Climate change is posing serious challenges to our communities, especially in the Eastern Mediterranean and the Middle East (EMME) region that has been classified by IPCC and WHO as a global “climate hot-spot” with particularly high vulnerability to climate change impacts. Furthermore, this region is experiencing robust urbanization that is putting a strain on social and environmental holding. Taking effective mitigation actions is mandatory to aim to respect the Paris Agreement, but, at the same time, communities and our cities must embrace adaptation actions to limit the consequences of climate-induced phenomena.
In this regard, available climate modelling offers useful prediction scenarios to estimate future climate projections that can be used for properly designing effective adaptation strategies. Weather research and forecasting (WRF) models bridge the gaps between mesoscale and microscale modelling and offer climate predictions with a spatial resolution of 1 km or 500 m, and further (statistical, dynamic, and hybrid) downscaling methods could, at least in theory, provide a representation of main meteorological variables at an even finer granularity of 100 to 30 m.
Moreover, microclimate simulation software is a versatile, cost-effective, customizable solution for virtually testing and refining adaptation strategies at the urban scale. However, these tools are affected by limitations in the type of strategies that can currently be modelled, by the heat transfer mechanisms that can be solved, by the numerical schemes available, by strong numerical approximations of complex analytical formulations, and by computationally-expensive needs for simulation.
Focussing on temperature extremes and heatwaves, which are getting more intense and frequent in the EMME region, the purpose of this doctoral research is to evaluate the reliability of microclimate simulation tools in representing heat stress at the urban scale through the comparison with urban climate observations collected in a relevant case study. Leveraging on the outcomes of climate modelling and prediction (WRF and newer downscaling methods), the physical fidelity of urban microclimate modelling will be estimated considering the increasing detail of the spatial representation of meteorological variables with a granularity of 1 km, 500 m, 100 m, and 30 m.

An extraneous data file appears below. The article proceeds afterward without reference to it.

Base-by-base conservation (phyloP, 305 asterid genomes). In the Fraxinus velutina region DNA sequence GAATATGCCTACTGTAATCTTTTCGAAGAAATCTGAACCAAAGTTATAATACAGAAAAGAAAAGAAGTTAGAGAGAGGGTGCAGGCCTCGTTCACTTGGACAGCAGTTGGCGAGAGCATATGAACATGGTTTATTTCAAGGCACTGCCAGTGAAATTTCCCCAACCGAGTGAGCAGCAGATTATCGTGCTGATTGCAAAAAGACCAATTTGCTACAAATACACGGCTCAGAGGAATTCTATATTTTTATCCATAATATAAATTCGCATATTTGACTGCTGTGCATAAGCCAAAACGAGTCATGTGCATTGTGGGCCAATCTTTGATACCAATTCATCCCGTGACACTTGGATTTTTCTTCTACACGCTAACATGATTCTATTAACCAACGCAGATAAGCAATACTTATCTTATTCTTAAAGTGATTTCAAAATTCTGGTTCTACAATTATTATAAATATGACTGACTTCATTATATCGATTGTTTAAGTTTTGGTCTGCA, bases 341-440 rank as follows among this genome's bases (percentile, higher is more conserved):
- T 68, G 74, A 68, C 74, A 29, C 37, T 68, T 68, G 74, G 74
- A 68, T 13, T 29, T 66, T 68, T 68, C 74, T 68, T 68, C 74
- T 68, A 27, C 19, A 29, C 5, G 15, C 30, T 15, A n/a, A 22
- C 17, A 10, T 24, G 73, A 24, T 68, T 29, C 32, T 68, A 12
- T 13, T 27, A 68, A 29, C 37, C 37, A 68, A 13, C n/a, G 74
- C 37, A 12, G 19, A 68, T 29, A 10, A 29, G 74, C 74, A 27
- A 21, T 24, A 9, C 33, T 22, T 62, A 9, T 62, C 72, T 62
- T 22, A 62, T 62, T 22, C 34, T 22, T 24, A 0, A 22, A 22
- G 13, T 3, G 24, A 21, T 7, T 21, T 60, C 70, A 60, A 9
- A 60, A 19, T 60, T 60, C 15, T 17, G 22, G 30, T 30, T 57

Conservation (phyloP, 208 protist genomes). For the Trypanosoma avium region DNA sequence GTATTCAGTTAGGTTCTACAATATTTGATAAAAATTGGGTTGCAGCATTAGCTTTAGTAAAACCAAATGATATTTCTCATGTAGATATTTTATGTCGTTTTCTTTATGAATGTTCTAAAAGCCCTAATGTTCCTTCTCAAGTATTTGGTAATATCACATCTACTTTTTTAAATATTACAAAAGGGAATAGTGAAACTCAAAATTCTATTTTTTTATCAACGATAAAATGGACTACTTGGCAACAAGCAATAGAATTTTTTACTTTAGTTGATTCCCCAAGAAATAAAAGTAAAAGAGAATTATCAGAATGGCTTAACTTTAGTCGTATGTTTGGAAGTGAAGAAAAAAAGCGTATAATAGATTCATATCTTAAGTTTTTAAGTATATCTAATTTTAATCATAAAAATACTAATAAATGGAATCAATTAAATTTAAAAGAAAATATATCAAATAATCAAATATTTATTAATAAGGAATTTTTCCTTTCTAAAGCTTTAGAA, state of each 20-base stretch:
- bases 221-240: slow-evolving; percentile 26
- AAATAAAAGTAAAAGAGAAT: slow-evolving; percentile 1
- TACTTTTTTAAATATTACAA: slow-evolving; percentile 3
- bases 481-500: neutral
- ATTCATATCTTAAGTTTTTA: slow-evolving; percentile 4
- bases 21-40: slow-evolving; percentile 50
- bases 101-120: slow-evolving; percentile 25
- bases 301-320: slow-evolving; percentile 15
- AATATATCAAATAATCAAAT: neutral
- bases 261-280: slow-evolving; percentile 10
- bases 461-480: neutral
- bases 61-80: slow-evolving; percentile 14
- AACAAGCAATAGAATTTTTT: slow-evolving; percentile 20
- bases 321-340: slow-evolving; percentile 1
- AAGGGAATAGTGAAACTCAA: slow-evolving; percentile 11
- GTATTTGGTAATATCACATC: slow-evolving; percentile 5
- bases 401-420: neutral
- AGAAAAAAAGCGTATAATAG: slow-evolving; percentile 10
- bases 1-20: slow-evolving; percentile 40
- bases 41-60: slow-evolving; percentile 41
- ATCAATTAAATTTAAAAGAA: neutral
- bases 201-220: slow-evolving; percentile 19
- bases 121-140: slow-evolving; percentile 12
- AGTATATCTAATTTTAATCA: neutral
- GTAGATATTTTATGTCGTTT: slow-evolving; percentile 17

The research is expected to:
review common microclimate simulation tools and assess their reliability in modeling heat stress at the urban scale caused mostly by temperature extremes and heat waves
provide information on the trade-off between the physical fidelity in representing (sensible and latent) energy flows and temperature fields in urban neighbourhoods and the computational effort required to process computationally-intensive simulations of urban areas under the increasing detail of the spatial representation of meteorological variables
exploit the microclimate model capability for generating required urban properties for the WRF urban parametrizations for a specific city
design and test virtually effective adaptation strategies for the city of Nicosia to limit the heat stress due to temperature extremes and heatwaves under current weather and future climate projections
Coordination of the PhD
The PhD project will be jointly supervised by Prof. Salvatore Carlucci, Leader of the Simulation for Built Environment (SBE) Group at the Energy, Environment and Water Research Center (EEWRC), and Assoc. Prof. Panos Hadjinicolaou of the Environmental Prediction Dept. (EPD) at the Climate and Atmosphere Research Centre (CARE-C).
Qualifications and Application Process
We are looking for recent MSc graduates of Physical Sciences or Engineering. The students are expected to have strong analytical skills and background or experience in mathematics and computing. The preferred candidates will also have good communication and interpersonal skills. Proficiency in oral and written English is essential.
Applicants should also refer to additional information about admission requirements which can be found on the website of CyI under the PhD in Energy, Environment and Atmospheric Sciences Admissions section. When applying through the online application, in Step 2 of the application under the section Scholarship or Financial Aid: “Specific PhD Project” applicants should enter the project reference code GS-EAS-EMME-20-5 in the Project Code field. Applicants should also mention in their statement of intent that they are applying for the PhD position with reference code: GS-EAS-EMME-20-5 otherwise their application for this position may not be considered.
The regular application deadline for admission for Fall 2021 is 1st of April 2021 (for all applicants) and the late application deadline is 3rd of July 2021 (for EU applicants and international students that do not require a visa). Please refer to our website for important details on the application deadlines.
Financial aid will be available for this project based on merit.